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Exercise after weight loss surgery

Exercise after weight loss surgery

After weight loss surgery, sticking to a regular exercise program is as important as diet.

One of the major changes that a weight loss surgery patient must adapt to is exercise and physical activity. For most patients, exercise did not constitute a part of their lives pre-surgery. However, after the surgery, sticking to a regular exercise program is as important as the diet.


Why is it important?

Aside from dietary changes, patients find that the only other thing that contributes to significant weight loss is exercise. According to research, weight loss surgery patients who maintained regular exercise reached a lower body mass index than those who did not.

As you know, exercise and physical activity help your body burn calories, not only during the activity itself, but also by boosting your metabolism which means you will burn more calories even when you are not moving.

Other benefits of exercise for bariatric patients include:

  • Strengthening the heart, bones, muscles, and lungs.
  • Reducing fat, bad cholesterol, triglycerides, and high blood pressure.
  • Improving energy levels, insulin and blood sugar control, and balance.
  • Increasing motivation and cognitive function.


When should you start exercise after weight loss surgery?

In general, it is best to start walking as soon as you come home. You can start walking at a slow pace for 30 minutes daily. These 30 minutes can be spread out over three 10-minute walks. With time, it will become easier and you should be able to walk for 30 minutes straight and at a faster pace.

After the sixth week post-surgery, you can ask your surgeon or dietitian about more intensive workouts, but be careful not to strain yourself and be sure to follow your doctor’s recommendations.

Some more rigorous activities may include cycling, beginner’s yoga to increase flexibility and build muscle, cardio, and light weight lifting.

Author Info

Dr Nagi Safa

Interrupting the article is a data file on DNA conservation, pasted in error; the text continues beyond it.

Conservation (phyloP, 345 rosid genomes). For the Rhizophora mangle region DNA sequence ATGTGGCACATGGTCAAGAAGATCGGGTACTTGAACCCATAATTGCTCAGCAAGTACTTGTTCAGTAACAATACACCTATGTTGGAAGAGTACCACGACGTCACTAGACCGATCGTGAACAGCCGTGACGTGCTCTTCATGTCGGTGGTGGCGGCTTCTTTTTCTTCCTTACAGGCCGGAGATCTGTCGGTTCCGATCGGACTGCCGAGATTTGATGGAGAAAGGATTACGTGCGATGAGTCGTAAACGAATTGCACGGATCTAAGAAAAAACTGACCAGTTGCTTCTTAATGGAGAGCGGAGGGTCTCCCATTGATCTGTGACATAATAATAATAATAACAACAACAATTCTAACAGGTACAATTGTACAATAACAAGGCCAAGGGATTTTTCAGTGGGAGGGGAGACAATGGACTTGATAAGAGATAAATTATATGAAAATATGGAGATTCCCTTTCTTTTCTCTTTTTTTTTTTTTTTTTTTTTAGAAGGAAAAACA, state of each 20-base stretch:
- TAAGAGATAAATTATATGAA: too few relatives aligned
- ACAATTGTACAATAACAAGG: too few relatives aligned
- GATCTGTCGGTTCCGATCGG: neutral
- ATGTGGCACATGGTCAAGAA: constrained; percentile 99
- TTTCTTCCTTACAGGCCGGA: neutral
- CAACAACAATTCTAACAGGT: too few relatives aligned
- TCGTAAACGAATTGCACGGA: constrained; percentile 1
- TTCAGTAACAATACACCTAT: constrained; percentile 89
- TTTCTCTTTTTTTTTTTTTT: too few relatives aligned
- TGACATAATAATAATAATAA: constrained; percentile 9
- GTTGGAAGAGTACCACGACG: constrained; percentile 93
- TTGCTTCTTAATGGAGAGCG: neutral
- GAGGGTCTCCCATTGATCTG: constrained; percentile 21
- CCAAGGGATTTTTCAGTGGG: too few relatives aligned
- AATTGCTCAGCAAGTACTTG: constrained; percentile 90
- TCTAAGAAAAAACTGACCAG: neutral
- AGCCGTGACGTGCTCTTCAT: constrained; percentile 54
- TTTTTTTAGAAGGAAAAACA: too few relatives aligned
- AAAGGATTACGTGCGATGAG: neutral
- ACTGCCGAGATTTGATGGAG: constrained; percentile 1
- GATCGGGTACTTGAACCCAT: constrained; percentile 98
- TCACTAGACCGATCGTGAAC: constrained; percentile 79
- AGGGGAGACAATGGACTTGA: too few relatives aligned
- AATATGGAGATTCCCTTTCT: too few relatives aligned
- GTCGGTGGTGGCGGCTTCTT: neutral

Dr Nagi Safa is a Metabolic and Bariatric Surgeon (Weight-Loss Surgeon) at the Advanced BMI in Lebanon and at the Sacred Heart Hospital of Montreal, and holds an academic appointment at the University of Montreal. Furthermore, he is involved in the training of residents and surgical fellows on how to perform advanced laparoscopic obesity surgery. In 2010, he launched the Advanced Bariatric and Metabolic Institute (Advanced BMI) in Lebanon, and has been helping hundreds of patients from all over the Middle-East through his expertise in obesity surgery. Education: Dr Safa completed his residency training at the University of Montreal General Surgery Program. He then performed a fellowship in Metabolic and Bariatric Surgery, and Minimal Invasive Surgery (Laparoscopic and Robotic Surgery), at the Sacred Heart Hospital of Montreal, which is the largest Weight Loss Surgery center in the Montreal area, and one of the busiest in Canada. Experience: During his training, and throughout his practice, Dr Safa performed more than one thousand laparoscopic procedures, including Roux en Y gastric bypass, sleeve gastrectomy, gastric banding, gastric plication and many other abdominal surgery procedures. He has a particular interest in LaparoscopicRevisional Surgery including banding, bypass and sleeve. With a keen interest in the advancement of obesity surgery and newer minimally invasive surgical techniques, Dr Safa gained experience in the single incision laparoscopic surgery (SILS), and offers Single Incision gastric banding and Sleeve Gastrectomy Surgery. Research: His current research interests include clinical outcomes from various bariatric surgery procedures and investigations on the impact of bariatric surgery on Type 2 diabetes and metabolic syndrome X. Memberships: Dr Safa holds professional memberships with the American Society of Metabolic and Bariatric Surgery, Canadian Association of Bariatric Physicians and Surgeons, Canadian Association of General Surgeons, Canadian Medical Association, Canadian Association for Surgical Oncology, Quebec Medical Association, Trauma Association of Canada, Association Quebecoise de Chirurgie, International College of Surgeon, and the College des Medecins du Quebec.